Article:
Today, Tucker Carlson has taken to the pages of The American Conservative to absolutely destroy America’s foremost neocon, never-Trumper, Bill Kristol. When Americans rejected Kristol’s neocon approved candidates for the straight talking Donald Trump in the 2016 Republican presidential primary, he went nearly mad. Since then he has spent most of his time, according to Carlson, attacking Trump and his supporters, losing his longtime job at the Weekly Standard in the process. Tucker explains:
It is possible to isolate the precise moment that Trump permanently alienated the Republican establishment in Washington: February 13, 2016. There was a GOP primary debate that night in Greenville, South Carolina, so every Republican in Washington was watching. Seemingly out of nowhere, Trump articulated something that no party leader had ever said out loud. “We should never have been in Iraq,” Trump announced, his voice rising. “We have destabilized the Middle East.”
Many in the crowd booed, but Trump kept going: “They lied. They said there were weapons of mass destruction. There were none. And they knew there were none.”
Pandemonium seemed to erupt in the hall, and on television. Shocked political analysts declared that the Trump presidential effort had just euthanized itself. Republican voters, they said with certainty, would never accept attacks on policies their party had espoused and carried out.
Republican voters had a different reaction. They understood that adults sometimes change their minds based on evidence. They themselves had come to understand that the Iraq war was a mistake. They appreciated hearing something verboten but true.
Rival Republicans denounced Trump as an apostate. Voters considered him brave.
Trump won the South Carolina primary, and shortly after that, the Republican nomination.
Republicans in Washington never recovered. When Trump attacked the Iraq War and questioned the integrity of the people who planned and promoted it, he was attacking them. They hated him for that.
Some of them became so angry, it distorted their judgment and character.
Bill Kristol is probably the most influential Republican strategist of the post-Reagan era. Born in 1954, Kristol was the second child of the writer Irving Kristol, one of the founders of neoconservatism.
The neoconservatism of Irving Kristol and his friends was jarring to the ossified liberal establishment of the time, but in retrospect it was basically a centrist philosophy: pragmatic, tolerant of a limited welfare state, not rigidly ideological. By the time Bill Kristol got done with it 40 years later, neoconservatism was something else entirely.
Almost from the moment Operation Desert Storm concluded in 1991, Kristol began pushing for the overthrow of Saddam Hussein. In 1997, The Weekly Standard ran a cover story titled “Saddam Must Go.” If the United States didn’t launch a ground invasion of Iraq, the lead editorial warned, the world should “get ready for the day when Saddam has biological and chemical weapons at the tips of missiles aimed at Israel and at American forces in the Gulf.”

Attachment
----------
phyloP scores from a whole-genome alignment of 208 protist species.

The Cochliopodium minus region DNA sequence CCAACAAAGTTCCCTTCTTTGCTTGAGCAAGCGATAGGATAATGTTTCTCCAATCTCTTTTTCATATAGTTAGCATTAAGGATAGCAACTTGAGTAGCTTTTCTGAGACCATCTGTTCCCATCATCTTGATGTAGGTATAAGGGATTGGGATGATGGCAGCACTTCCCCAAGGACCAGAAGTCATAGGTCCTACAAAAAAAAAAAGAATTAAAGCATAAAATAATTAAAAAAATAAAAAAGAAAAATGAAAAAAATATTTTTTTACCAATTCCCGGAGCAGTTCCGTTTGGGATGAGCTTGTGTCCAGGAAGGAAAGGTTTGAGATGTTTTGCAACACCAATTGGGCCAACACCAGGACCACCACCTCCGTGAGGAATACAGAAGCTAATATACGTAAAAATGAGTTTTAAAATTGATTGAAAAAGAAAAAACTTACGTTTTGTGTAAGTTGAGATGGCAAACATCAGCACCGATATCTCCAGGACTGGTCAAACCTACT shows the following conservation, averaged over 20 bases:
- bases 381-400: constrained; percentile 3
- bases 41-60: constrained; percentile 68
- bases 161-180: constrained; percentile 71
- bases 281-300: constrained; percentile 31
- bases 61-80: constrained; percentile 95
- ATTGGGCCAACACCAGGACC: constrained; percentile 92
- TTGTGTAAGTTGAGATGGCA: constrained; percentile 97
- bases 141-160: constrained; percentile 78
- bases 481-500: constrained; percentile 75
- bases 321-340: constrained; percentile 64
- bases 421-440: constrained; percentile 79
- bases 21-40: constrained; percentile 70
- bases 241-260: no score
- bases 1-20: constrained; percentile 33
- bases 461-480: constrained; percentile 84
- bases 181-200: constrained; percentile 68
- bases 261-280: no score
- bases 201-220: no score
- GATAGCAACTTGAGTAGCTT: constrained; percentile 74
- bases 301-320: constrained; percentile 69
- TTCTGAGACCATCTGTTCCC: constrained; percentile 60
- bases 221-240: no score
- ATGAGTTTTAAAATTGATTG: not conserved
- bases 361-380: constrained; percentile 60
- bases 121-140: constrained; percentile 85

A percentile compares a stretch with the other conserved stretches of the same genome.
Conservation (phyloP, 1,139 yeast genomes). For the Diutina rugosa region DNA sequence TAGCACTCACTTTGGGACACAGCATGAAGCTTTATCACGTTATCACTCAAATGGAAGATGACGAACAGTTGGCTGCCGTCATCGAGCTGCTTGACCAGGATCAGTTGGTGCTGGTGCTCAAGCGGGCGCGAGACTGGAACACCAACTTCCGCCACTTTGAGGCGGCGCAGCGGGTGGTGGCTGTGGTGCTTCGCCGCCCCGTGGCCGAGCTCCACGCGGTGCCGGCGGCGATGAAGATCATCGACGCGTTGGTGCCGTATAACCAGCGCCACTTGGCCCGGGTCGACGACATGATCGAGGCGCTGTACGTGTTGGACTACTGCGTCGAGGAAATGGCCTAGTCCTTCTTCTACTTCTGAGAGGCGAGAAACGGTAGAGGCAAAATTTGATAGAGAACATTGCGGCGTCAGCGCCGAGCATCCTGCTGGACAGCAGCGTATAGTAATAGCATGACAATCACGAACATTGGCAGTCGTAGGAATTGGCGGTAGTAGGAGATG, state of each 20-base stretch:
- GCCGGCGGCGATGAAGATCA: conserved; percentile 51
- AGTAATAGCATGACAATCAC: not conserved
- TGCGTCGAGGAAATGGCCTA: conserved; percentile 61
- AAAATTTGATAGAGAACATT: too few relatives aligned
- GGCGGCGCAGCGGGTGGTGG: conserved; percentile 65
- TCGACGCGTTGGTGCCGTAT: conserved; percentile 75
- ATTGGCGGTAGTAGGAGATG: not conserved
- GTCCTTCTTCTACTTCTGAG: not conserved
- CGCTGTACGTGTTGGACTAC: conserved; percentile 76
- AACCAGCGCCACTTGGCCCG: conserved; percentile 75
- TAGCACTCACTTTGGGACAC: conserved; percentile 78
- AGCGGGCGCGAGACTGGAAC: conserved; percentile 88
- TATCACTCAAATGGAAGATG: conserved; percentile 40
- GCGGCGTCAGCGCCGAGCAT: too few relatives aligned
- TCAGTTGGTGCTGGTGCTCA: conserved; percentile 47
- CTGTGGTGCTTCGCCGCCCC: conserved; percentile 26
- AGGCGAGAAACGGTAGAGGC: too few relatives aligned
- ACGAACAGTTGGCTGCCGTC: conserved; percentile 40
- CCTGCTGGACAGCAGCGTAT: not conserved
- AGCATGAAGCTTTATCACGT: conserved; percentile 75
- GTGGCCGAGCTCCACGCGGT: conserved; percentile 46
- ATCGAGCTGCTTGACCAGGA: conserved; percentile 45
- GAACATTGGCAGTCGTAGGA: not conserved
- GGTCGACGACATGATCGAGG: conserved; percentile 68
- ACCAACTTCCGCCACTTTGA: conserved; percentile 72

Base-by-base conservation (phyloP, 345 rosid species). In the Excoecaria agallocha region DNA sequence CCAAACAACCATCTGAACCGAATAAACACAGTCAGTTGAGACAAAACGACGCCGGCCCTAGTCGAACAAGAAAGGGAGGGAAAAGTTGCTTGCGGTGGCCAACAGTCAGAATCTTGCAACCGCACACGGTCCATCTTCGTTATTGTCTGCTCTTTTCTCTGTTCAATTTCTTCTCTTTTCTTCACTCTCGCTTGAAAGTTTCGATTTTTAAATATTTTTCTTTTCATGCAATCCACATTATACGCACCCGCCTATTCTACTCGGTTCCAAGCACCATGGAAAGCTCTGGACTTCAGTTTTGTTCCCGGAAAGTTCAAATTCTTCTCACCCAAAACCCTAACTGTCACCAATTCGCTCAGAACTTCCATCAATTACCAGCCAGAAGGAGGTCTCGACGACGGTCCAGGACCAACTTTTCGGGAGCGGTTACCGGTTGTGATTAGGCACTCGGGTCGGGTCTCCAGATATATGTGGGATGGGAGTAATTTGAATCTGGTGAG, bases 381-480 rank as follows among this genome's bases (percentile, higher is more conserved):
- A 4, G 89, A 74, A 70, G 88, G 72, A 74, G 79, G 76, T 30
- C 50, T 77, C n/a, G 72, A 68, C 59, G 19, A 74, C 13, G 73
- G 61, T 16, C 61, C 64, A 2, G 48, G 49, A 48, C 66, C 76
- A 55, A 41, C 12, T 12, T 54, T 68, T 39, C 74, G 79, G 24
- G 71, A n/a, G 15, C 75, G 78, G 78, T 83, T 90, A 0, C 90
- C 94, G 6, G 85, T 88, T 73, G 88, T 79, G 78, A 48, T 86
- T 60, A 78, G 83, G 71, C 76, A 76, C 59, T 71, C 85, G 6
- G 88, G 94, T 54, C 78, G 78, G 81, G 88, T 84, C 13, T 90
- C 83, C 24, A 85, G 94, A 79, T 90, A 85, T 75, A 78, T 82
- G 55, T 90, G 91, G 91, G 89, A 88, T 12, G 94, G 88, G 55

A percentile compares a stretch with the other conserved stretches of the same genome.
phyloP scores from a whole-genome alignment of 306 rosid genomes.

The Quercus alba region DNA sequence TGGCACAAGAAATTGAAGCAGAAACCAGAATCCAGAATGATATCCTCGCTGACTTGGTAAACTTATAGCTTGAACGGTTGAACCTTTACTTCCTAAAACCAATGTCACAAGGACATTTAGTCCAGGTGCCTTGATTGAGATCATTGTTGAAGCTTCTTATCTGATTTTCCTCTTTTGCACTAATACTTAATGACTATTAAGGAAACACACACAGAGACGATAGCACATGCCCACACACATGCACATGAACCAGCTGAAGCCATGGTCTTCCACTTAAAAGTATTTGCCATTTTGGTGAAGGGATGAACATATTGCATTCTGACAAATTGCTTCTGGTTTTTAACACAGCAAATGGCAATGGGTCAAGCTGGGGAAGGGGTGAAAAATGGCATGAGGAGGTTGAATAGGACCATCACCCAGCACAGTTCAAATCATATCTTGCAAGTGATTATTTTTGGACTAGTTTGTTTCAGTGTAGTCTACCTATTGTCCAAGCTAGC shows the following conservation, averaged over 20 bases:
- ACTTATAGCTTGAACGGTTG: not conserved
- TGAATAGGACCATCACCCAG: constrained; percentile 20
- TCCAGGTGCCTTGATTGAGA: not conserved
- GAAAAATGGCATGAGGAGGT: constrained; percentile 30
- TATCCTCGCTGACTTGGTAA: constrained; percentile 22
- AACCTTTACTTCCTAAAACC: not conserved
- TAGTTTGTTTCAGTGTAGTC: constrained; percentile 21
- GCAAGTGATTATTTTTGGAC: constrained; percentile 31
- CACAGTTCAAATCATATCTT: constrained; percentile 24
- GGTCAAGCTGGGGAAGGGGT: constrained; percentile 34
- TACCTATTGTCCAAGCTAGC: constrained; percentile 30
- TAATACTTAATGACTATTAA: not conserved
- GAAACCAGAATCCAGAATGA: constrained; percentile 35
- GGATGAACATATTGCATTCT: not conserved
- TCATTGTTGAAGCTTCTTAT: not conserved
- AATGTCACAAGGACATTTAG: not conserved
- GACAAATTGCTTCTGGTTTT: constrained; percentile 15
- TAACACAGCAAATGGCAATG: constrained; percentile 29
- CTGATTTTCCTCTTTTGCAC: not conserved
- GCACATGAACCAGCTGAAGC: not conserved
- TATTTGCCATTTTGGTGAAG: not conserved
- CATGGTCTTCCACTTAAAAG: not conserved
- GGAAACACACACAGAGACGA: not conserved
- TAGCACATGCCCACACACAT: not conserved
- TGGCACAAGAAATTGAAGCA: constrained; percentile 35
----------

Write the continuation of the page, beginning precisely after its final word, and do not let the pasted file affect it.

After the September 11 attacks, Kristol found a new opening to start a war with Iraq. In November 2001, he and Robert Kagan wrote a piece in The Weekly Standard alleging that Saddam Hussein hosted a training camp for Al Qaeda fighters where terrorists had trained to hijack planes. They suggested that Mohammad Atta, mastermind of the 9/11 attacks, was actively collaborating with Saddam’s intelligence services. On the basis of no evidence, they accused Iraq of fomenting the anthrax attacks on American politicians and news outlets.
Under ordinary circumstances, Bill Kristol would be famous for being wrong. Kristol still goes on television regularly, but it’s not to apologize for the many demonstrably untrue things he’s said about the Middle East, or even to talk about foreign policy. Instead, Kristol goes on TV to attack Donald Trump.
Trump’s election seemed to undo Bill Kristol entirely. He lost his job at The Weekly Standard after more than 20 years, forced out by owners who were panicked about declining readership. He seemed to spend most of his time on Twitter ranting about Trump.
Before long he was ranting about the people who elected Trump. At an American Enterprise Institute panel event in February 2017, Kristol made the case for why immigrants are more impressive than native-born Americans. “Basically if you are in free society, a capitalist society, after two, three, four generations of hard work, everyone becomes kind of decadent, lazy, spoiled, whatever.” Most Americans, Kristol said, “grew up as spoiled kids and so forth.”
In February 2018, Kristol tweeted that he would “take in a heartbeat a group of newly naturalized American citizens over the spoiled native-born know-nothings” who supported Trump.
By the spring of 2018, Kristol was considering a run for president himself. He was still making the case for the invasion of Iraq, as well as pushing for a new war, this time in Syria, and maybe in Lebanon and Iran, too. Like most people in Washington, he’d learned nothing at all.
Read more here.
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